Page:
Another clear area where humor works to keep the audience engaged is in the naming of Bella and Edward’s unborn child. Fans of the book either loved or hated that name, and frankly those that did like it found it to be a bit silly nonetheless. The name spawned countless discussions and Loch Ness monster-inspired avatars online. When Bella proudly announces the name choice of “Renesmee” the camera immediately pans to Jacob and Edward’s reactions. The looks on both Lautner’s and Pattinson’s faces are priceless. Instead of laughing at Lautner and Pattinson, the audience is intentionally laughing with them. By again embracing “the cheesiness” with intended humor, Condon avoids pitfalls.
The birth scene was as visceral as a PG-13 film is going to get. Stewart has been criticized as overacting in other Twilight Saga films, but here she manages to get the tone just right when expressing Bella’s intense physical pain. Condon stated that to keep the rating intact he made sure that viewers only saw the happenings through Bella’s eyes. The result was shockingly effective with only glimpses of action, including the C-section via vampire incisors, being revealed through her in-and-out-of- consciousness dulled eyes.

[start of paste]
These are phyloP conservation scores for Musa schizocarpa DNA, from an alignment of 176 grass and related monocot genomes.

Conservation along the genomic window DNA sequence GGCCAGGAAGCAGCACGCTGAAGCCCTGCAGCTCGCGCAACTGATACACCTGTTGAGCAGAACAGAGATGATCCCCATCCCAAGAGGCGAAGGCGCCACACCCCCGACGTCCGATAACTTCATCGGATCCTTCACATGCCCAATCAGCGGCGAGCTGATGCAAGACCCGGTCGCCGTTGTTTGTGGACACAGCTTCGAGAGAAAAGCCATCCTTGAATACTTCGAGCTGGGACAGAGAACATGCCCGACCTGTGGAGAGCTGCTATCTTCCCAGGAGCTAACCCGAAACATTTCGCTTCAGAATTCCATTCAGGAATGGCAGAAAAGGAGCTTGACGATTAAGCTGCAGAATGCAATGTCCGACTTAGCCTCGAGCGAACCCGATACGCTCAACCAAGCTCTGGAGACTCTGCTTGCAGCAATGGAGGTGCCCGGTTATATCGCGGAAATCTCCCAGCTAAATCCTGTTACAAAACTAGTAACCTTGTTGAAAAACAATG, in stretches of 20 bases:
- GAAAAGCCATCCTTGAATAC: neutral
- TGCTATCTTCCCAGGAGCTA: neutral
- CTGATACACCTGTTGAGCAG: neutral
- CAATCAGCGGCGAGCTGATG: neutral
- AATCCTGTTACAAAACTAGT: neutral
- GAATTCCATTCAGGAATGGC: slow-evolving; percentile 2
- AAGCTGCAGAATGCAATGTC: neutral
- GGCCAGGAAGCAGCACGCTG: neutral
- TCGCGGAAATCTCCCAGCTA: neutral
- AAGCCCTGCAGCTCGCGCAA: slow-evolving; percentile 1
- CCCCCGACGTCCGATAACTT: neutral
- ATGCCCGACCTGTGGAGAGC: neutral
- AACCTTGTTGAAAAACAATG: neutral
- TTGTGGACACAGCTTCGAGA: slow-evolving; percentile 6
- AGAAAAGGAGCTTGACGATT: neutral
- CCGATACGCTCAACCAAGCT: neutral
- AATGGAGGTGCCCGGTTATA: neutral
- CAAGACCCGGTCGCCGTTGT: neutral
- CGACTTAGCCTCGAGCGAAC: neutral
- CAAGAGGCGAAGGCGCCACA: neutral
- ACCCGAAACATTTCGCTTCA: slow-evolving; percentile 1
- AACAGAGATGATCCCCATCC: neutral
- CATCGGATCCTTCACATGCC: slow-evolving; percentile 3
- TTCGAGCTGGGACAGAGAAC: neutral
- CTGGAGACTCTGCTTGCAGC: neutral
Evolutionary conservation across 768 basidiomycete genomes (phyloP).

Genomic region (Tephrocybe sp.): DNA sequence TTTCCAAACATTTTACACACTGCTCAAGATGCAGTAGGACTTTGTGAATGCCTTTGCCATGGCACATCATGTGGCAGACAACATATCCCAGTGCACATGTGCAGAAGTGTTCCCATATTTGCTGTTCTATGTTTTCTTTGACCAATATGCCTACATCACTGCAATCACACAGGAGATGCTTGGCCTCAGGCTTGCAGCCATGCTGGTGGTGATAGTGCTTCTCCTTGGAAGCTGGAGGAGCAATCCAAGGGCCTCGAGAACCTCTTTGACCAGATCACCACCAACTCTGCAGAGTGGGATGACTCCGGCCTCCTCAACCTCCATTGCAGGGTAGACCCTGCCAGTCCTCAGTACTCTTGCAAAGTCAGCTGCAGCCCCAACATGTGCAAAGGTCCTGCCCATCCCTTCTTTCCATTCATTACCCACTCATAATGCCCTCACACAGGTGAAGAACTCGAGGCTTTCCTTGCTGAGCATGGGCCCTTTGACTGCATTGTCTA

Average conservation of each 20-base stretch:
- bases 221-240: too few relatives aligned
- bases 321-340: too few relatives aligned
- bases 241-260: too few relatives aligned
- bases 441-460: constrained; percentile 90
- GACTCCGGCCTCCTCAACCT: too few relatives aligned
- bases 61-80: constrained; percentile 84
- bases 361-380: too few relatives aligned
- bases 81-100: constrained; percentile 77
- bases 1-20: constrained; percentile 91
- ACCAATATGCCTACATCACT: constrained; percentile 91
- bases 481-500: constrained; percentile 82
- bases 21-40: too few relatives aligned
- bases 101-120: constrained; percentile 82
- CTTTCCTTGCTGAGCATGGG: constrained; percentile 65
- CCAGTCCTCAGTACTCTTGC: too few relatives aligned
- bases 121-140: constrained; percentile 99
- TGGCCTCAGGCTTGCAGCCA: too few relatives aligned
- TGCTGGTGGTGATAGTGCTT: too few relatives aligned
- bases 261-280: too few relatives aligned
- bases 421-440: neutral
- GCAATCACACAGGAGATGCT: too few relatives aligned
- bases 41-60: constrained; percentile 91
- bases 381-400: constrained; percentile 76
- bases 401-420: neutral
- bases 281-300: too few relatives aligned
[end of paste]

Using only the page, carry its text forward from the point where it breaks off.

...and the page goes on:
The chief potential train-wreck avoided by Condon and Rosenberg was the imprinting scene. Taylor Lautner gazing lovingly at a CGI baby could have gone wrong in so many different ways, from outright hilarity to downright revulsion. Between voiceover by Launter on top of a montage of Renesmee at different stages of her life, what could have been nauseatingly repulsive ends up as surprisingly endearing.